On December 15, Turkmenistan held parliamentary elections. The OSCE deployed an observation mission to monitor the polling—the first in the country’s history to be contested by more than one party. Despite the appearance of democratic reform, however, observers and rights groups criticized the climate of repression and fear ahead of the elections and lamented the absence of genuine opposition parties, noting that all seats were won by groups loyal to the president. Media coverage remained tightly controlled, and voters received little information beyond the glorification of the president and his supporters.
Journalists who are critical of the government are blacklisted and prevented from traveling within the country or abroad. The few independent media professionals who remain in the country—and at times even their relatives—face persecution, attacks, harassment, and surveillance. In May 2013, authorities arrested Rovshen Yazmuhamedov, a local correspondent for Radio Free Europe/Radio Liberty (RFE/RL), and held him for more than two weeks before releasing him in the face of international pressure. Yazmuhamedov, who covers social issues for the outlet, had been questioned by authorities at least twice before, after his articles elicited an overwhelming online response. RFE/RL is among the few remaining independent sources of information on Turkmenistan, even though the government has failed to reply to its requests for accreditation of its journalists.
Two journalists, Sapardurdy Khadjiyev and Annakurban Amanklychev, were released in February 2013 after serving out their full prison terms of almost seven years. The two men were originally arrested with a colleague—Ogulsapar Muradova, Khadjiyev’s sister—after helping a French television station with a report on Turkmenistan. Muradova died several months after her arrest as a result of severe beatings she received in prison, according to her family and human rights groups. In April, the Open Society Justice Initiative filed a complaint with the UN Human Rights Committee on behalf of Muradova’s family, calling on the government to account for her death. The UPR report on Turkmenistan also urged the government to hold an independent inquiry into Muradova’s death, which the government refused.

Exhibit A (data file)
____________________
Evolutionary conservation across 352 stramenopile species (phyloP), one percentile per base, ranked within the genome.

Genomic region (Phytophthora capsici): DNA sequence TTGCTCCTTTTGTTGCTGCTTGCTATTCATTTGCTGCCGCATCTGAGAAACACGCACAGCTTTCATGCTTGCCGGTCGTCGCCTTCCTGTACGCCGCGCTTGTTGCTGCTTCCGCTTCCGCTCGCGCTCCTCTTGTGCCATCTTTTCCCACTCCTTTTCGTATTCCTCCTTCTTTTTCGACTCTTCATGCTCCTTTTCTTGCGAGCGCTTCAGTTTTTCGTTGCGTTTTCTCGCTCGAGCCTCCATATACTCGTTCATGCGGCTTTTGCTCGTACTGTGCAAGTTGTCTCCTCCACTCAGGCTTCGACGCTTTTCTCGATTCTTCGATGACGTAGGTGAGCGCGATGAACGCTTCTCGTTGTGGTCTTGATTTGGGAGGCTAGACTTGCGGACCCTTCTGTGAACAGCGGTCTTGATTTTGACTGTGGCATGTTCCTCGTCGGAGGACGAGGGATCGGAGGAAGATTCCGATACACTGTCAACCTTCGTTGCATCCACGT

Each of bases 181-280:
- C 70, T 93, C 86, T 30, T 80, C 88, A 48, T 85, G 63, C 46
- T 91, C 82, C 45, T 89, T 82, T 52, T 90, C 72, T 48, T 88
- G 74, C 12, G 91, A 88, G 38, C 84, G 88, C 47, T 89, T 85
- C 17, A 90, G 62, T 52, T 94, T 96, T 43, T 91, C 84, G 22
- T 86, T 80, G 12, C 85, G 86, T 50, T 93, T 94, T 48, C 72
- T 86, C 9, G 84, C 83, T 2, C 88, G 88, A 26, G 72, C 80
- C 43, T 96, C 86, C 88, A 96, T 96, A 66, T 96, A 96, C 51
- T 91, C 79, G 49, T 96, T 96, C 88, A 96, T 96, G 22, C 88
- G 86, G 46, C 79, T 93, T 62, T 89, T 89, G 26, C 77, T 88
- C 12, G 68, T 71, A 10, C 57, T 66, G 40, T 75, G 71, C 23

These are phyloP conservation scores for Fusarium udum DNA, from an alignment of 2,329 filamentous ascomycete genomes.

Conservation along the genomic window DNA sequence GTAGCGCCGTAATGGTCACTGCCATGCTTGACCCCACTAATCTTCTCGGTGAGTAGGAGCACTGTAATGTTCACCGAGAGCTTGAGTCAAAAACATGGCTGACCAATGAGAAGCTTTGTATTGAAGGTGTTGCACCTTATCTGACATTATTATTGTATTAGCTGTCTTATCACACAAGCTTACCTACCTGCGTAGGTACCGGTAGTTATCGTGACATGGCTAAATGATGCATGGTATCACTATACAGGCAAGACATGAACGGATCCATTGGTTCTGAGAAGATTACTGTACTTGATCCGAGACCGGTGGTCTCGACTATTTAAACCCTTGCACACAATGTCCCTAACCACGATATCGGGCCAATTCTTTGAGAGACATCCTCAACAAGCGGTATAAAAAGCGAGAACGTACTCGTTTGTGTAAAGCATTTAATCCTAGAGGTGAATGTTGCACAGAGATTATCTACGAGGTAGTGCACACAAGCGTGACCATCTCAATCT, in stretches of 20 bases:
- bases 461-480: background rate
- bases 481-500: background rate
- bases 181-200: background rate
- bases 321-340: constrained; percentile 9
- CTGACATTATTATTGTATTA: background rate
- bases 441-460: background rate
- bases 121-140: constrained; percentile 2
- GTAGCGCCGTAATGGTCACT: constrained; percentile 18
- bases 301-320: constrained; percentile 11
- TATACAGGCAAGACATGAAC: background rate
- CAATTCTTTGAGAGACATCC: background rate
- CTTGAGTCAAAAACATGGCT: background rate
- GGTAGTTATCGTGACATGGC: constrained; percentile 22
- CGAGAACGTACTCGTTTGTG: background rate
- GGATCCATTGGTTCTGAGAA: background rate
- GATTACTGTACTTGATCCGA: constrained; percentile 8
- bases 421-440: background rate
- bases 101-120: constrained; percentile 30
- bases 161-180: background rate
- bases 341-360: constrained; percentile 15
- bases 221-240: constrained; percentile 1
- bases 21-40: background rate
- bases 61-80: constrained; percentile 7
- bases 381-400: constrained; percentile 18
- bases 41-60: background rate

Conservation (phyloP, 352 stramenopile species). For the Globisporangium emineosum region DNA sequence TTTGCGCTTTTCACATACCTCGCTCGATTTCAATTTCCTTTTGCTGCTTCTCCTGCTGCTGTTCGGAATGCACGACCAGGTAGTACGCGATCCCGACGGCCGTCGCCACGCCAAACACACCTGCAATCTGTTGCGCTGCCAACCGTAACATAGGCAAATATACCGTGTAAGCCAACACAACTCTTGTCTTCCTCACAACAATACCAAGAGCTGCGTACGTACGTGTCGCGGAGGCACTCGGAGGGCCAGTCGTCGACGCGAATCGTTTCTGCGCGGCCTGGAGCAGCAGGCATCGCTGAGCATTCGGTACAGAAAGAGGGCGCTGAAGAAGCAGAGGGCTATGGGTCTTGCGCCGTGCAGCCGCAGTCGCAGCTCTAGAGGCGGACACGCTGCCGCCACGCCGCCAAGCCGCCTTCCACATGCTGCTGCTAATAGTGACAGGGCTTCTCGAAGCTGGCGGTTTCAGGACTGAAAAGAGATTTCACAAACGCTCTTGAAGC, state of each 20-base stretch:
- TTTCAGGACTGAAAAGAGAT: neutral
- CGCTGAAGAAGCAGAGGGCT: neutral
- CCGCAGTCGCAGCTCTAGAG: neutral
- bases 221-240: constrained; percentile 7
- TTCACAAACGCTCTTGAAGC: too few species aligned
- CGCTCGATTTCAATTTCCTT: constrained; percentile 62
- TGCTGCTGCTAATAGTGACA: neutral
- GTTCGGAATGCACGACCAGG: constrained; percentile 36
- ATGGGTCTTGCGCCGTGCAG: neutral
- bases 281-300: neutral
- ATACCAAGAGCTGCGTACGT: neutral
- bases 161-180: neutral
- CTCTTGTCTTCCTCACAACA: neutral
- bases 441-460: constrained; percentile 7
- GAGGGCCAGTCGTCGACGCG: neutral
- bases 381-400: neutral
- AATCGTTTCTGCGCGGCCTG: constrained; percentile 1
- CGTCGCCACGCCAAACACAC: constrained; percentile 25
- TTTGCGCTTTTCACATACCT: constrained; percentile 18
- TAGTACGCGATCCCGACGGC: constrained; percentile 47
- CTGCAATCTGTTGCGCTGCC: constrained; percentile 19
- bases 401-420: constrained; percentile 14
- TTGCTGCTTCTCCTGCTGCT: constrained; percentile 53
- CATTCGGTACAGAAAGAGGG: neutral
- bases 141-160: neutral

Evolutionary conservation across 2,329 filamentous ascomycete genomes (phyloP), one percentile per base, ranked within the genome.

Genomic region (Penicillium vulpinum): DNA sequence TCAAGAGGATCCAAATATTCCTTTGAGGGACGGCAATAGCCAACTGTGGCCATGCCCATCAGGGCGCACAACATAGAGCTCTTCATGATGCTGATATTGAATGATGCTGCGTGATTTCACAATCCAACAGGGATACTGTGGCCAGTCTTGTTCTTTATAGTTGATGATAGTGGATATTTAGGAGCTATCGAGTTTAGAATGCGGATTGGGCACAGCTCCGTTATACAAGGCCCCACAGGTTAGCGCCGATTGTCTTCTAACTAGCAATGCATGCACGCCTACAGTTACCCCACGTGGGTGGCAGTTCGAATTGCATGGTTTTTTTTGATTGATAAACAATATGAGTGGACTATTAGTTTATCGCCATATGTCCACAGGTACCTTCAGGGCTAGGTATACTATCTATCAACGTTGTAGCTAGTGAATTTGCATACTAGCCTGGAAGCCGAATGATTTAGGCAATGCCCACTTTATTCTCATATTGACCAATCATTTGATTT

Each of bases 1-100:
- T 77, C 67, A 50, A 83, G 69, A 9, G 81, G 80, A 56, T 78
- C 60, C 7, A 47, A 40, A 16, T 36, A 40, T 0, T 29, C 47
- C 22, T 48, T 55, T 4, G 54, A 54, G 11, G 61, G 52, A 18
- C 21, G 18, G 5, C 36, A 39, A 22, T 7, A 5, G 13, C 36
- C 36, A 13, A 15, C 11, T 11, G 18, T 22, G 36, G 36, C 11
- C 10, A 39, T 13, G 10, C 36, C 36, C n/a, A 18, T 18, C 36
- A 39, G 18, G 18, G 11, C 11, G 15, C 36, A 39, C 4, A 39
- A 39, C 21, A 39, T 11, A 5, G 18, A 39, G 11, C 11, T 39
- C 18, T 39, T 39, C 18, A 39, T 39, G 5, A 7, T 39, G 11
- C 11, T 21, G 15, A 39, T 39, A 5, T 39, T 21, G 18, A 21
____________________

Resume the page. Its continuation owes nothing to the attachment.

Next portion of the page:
Turkmenistan has 39 newspapers, five radio stations, seven television stations, and one press agency. State-run newspapers are used to disseminate government propaganda and ignore many issues that are relevant to Turkmen citizens. The paper with the largest circulation is Turkmen Dili, with 117,500 subscribers. The government forces institutions and individuals to take subscriptions of state newspapers, which most people reportedly do not read. A privately published magazine, Rysgal, focusing on business and real estate news, opened with great presidential fanfare in 2010. It soon became clear that the magazine was produced by the government-controlled Union of Industrialists and Entrepreneurs and did not stray from the official line. In 2012, Rysgal owner Aleksandr Dadayev, who is close to Berdymukhammedov, helped to establish the new Party of Industrialists and Entrepreneurs, nominally ending the political monopoly of the ruling Democratic Party of Turkmenistan. In practice, the new party is loyal to the regime. Authorities maintain a ban on almost all foreign newspapers and periodical subscriptions—notably including Russian newspapers—and confiscate books and periodicals from travelers. Many citizens have some access to international media through satellite dishes: Russian and Turkish television channels, as well as the France-based Euronews, are available via satellite. Repeated government attempts to crack down on such receivers have been largely unsuccessful, but cost barriers continue to limit access.
At the end of 2013, the government announced plans to launch its first telecommunications satellite, to be made by the French firm Thales Alenia Space. The firm will train specialists from Turkmenistan’s National Space Agency in its use, which will include broadcasting, internet service, telephony, and video-conferencing service.
Fixed-line internet services are provided primarily by Turkmen Telecom, while Russian operator Mobile TeleSystems (MTS) dominates the mobile market. The company was allowed to return in 2012 after being expelled by the government in 2010. MTS provides a faster connection speed than the state-owned Altyn Asyr and allows users to access banned social media. Both Altyn Asyr and Turkmen Telecom are overseen by the Ministry of Communications.